‘Hardest to come’ for Senegal in quest for first African title

Coach Aliou Cissé acknowledged Saturday the “hardest is yet to come” for a Senegal side trying to win the Africa Cup of Nations for the first time.

The Teranga Lions are the highest-ranked African nation, at 22nd in the world, and Cissé is bidding to lead his country a step further than the team he captained in an agonising penalty shootout defeat to Cameroon at the 2002 final.

“We’re close to the goal, in the sense of us being in the semi-finals. Having got to this stage here we have hope. But we know the hardest is yet to come,” said Cissé, who missed the decisive spot-kick in that loss to Cameroon.

“We hope this year will be the right one. We’re two steps away, which is both a long way and not that far at the same time.”

Senegal are making a first semi-final appearance since 2006, while Sunday’s opponents Tunisia have not advanced this far since winning the competition on home soil 15 years ago.


“I’m aware of what getting to the semi-finals represents,” said Tunisia boss Alain Giresse. “There was an obsessive aspect. It’s a relief but not an end in itself.”

Cissé, 43, replaced Giresse as Senegal coach in 2015 but the former France star insisted his firsthand knowledge of the opposition would have little bearing on the result.

“If the match came down to knowledge of the players that would be a good thing, but the reality is different,” said Giresse.

“Knowledge and relationships are one thing but what happens on the pitch is the most important.”

“It’s pretty special to be on the other side, but it’s a personal thing that only concerns me. It won’t factor into the preparation of the Tunisian players,” he added.

Subscribe to the M&G

These are unprecedented times, and the role of media to tell and record the story of South Africa as it develops is more important than ever.

The Mail & Guardian is a proud news publisher with roots stretching back 35 years, and we’ve survived right from day one thanks to the support of readers who value fiercely independent journalism that is beholden to no-one. To help us continue for another 35 future years with the same proud values, please consider taking out a subscription.

Agency
External source

Related stories

Controversy dogs Drogba’s top-job attempts

Does Didier Drogba deserve to lead Cote D’Ivoire’s football association?

African governments and the Covid-19 fallout

The “Covid-19 Kairos” has provided governments with the opportunity to leverage the pandemic to create comprehensive sustainable economic development policies for all Africans

Businesses should use alternative energy sources, industry bodies advise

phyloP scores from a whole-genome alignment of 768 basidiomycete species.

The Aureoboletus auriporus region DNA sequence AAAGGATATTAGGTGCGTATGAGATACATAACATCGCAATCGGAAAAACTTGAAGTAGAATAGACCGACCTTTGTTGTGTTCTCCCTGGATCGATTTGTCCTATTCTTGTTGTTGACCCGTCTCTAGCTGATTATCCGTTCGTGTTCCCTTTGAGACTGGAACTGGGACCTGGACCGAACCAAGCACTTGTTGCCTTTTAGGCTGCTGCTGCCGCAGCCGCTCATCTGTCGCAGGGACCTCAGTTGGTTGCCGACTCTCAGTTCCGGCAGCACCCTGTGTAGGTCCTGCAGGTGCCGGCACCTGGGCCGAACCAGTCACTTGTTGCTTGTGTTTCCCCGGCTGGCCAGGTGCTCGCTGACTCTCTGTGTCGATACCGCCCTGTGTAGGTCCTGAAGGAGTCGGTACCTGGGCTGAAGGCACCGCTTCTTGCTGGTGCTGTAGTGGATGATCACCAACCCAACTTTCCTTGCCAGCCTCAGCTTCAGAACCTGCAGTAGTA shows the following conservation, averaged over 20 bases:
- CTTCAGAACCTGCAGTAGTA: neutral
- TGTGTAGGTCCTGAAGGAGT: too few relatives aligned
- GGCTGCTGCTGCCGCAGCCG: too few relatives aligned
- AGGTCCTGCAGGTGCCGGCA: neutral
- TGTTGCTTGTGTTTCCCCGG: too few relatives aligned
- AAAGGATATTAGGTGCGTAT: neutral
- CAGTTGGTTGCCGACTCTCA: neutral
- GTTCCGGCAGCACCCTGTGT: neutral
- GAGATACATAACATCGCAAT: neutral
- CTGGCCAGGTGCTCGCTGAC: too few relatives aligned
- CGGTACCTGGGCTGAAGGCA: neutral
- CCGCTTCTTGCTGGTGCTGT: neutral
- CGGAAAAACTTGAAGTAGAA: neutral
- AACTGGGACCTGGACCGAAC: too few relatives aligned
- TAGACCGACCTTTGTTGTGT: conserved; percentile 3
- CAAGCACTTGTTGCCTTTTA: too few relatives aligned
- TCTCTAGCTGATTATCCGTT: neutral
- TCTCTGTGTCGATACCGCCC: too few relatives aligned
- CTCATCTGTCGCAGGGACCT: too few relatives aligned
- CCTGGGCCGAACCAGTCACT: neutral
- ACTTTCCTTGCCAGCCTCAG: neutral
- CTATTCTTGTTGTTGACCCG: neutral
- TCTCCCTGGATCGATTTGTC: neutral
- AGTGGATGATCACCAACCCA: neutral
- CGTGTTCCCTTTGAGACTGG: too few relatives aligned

Business associations are urging companies to continue seeking alternative energy sources in light of Eskom’s court judgement which would allow the utility to bump up electricity prices up to 15% from next year April 2021.

On bioclimatic architecture: ‘We have our own science, but we have forgotten how to transmit it’

This conversation between Mpho Matsipa and Mamadou Jean-Charles Tall, focusing on bio-climatic architecture in Senegal, is part of the larger African Mobilities project

Africa’s ill-resourced healthcare systems need immediate revamping

Now is the time to rewrite a collective script of Africa’s development agenda and the well being of its people

SOS: Covid-19 leaves stranded Africans distressed and abandoned

Many African governments have paid little more than lip service to their citizens stranded all over the world
Advertising

Subscribers only

Free State branches gun for Ace

Parts of the provincial ANC will target their former premier, Magashule, and the Free State PEC in a rolling mass action campaign

SAA bailout raises more questions

As the government continues to grapple with the troubles facing the airline, it would do well to keep on eye on the impending Denel implosion

More top stories

Hawks swoop down with more arrests in R1.4-billion corruption blitz

The spate of arrests for corruption continues apace in Gauteng and the Eastern Cape.

Catholic NGO boss accused of racism and abuse in Sudan

The aid worker allegedly called his security guard a ‘slave’

Agrizzi too ill to be treated at Bara?

The alleged crook’s “health emergency” — if that is what it is — shows up the flaws, either in our health system or in our leadership as a whole

SANDF hid R200m expenditure on ‘Covid’ drug it can’t use

Military health officials are puzzled by the defence department importing a drug that has not been approved for treating coronavirus symptoms from Cuba
Advertising

press releases

Loading latest Press Releases…

The best local and international journalism

handpicked and in your inbox every weekday